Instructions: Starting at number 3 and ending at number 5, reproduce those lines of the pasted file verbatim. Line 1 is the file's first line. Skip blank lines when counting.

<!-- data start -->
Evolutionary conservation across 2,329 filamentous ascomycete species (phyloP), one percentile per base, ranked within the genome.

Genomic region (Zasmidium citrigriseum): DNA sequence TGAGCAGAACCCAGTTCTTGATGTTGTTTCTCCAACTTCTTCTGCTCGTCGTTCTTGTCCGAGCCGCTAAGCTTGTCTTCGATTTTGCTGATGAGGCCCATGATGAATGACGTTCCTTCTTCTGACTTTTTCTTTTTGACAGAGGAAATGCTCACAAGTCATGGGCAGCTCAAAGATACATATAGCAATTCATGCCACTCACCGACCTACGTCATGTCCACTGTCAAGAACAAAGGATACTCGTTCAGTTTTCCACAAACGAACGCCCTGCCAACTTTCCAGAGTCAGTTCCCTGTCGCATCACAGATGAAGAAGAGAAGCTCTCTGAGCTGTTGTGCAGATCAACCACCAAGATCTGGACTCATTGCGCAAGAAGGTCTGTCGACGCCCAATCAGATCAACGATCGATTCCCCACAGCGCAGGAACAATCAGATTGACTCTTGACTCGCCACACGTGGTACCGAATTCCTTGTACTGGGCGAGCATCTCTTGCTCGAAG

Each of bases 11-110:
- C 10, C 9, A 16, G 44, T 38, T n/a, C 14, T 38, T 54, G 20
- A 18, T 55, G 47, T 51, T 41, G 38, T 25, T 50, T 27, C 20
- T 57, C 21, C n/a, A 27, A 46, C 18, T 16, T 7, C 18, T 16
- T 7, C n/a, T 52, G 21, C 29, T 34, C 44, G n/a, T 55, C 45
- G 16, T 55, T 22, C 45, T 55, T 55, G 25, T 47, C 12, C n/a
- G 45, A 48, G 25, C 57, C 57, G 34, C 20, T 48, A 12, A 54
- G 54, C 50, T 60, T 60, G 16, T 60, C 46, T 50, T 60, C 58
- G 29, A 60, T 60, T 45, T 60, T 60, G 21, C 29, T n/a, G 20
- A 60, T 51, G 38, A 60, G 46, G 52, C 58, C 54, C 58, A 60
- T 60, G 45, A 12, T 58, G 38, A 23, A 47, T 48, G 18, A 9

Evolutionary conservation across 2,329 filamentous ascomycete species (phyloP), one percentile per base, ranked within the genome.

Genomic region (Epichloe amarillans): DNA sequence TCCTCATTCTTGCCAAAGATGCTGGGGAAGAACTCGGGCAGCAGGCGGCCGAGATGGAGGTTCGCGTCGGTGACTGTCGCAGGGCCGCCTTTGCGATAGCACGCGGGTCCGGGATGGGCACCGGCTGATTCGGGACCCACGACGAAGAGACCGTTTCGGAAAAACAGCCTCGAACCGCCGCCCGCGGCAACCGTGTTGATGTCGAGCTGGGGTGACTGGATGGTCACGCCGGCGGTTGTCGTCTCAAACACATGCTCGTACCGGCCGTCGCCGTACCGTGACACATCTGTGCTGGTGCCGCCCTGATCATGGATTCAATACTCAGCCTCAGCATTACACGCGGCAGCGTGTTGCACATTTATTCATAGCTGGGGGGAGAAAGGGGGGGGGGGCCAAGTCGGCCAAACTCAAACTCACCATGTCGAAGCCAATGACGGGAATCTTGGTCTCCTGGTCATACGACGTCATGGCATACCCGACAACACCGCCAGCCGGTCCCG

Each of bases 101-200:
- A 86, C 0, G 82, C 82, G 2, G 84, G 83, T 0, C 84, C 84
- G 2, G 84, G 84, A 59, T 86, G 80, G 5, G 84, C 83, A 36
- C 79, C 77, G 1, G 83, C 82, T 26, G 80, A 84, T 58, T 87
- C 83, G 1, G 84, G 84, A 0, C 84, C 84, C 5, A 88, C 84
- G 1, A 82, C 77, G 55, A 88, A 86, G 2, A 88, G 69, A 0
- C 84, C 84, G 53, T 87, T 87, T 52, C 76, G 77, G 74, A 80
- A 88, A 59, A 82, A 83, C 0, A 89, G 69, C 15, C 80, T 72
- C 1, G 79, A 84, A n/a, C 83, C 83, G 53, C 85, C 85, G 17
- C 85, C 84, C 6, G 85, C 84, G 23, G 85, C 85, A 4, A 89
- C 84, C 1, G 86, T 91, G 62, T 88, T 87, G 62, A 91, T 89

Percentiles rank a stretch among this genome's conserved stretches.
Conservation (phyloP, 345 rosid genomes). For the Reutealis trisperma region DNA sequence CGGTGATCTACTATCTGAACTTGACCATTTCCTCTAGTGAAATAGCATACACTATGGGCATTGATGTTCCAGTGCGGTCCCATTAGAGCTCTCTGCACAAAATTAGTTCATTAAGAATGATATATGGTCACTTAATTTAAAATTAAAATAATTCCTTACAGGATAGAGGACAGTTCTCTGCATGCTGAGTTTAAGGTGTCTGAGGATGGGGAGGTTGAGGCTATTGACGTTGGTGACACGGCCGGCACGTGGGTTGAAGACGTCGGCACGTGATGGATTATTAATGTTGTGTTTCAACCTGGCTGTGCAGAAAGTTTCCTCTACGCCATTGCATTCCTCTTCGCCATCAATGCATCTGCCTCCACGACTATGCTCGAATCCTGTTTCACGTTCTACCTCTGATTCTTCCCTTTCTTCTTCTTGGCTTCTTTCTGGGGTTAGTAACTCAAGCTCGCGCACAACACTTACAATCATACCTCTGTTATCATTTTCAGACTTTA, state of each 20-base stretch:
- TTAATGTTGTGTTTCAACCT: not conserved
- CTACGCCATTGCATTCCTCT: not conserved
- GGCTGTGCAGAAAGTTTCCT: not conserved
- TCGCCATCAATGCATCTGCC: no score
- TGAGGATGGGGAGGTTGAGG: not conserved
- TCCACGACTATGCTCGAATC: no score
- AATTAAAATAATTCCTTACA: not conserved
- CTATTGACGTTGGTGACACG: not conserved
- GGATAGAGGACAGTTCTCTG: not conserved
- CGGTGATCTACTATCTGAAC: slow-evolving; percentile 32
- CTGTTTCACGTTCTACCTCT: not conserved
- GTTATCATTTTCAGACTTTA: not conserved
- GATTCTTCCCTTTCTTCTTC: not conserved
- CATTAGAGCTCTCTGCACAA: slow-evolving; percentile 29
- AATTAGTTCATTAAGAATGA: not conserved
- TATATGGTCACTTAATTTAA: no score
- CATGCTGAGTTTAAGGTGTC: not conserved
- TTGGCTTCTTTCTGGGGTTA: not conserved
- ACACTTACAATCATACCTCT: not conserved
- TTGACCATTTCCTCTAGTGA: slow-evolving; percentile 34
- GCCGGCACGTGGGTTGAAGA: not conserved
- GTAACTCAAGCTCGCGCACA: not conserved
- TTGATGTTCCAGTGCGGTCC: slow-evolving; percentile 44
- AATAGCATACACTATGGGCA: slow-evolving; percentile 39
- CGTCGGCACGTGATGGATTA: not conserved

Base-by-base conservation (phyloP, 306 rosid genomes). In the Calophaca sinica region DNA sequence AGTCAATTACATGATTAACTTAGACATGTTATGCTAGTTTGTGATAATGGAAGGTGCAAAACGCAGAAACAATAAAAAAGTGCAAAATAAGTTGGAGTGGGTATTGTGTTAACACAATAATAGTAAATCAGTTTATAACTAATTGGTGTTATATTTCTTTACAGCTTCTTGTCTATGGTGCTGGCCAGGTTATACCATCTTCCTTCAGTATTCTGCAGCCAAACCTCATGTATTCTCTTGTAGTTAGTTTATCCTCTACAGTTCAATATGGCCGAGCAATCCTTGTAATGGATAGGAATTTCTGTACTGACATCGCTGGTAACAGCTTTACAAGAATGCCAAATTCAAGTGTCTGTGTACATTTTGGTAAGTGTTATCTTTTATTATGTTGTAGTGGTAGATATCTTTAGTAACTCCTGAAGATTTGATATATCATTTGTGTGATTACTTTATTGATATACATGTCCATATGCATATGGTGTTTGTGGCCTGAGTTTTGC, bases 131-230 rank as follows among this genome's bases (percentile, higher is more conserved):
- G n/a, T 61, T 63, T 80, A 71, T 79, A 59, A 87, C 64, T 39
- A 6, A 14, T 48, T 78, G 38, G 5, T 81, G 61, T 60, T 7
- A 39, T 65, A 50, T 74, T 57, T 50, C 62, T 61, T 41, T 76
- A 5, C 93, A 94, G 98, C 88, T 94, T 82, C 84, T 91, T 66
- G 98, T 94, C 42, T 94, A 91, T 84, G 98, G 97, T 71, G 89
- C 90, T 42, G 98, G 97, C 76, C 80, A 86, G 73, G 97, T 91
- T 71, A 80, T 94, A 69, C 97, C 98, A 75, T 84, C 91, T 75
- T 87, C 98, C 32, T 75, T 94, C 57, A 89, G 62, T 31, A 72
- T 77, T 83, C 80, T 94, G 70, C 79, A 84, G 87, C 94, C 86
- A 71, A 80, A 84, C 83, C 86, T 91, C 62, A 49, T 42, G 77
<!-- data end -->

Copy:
Each of bases 11-110:
- C 10, C 9, A 16, G 44, T 38, T n/a, C 14, T 38, T 54, G 20
- A 18, T 55, G 47, T 51, T 41, G 38, T 25, T 50, T 27, C 20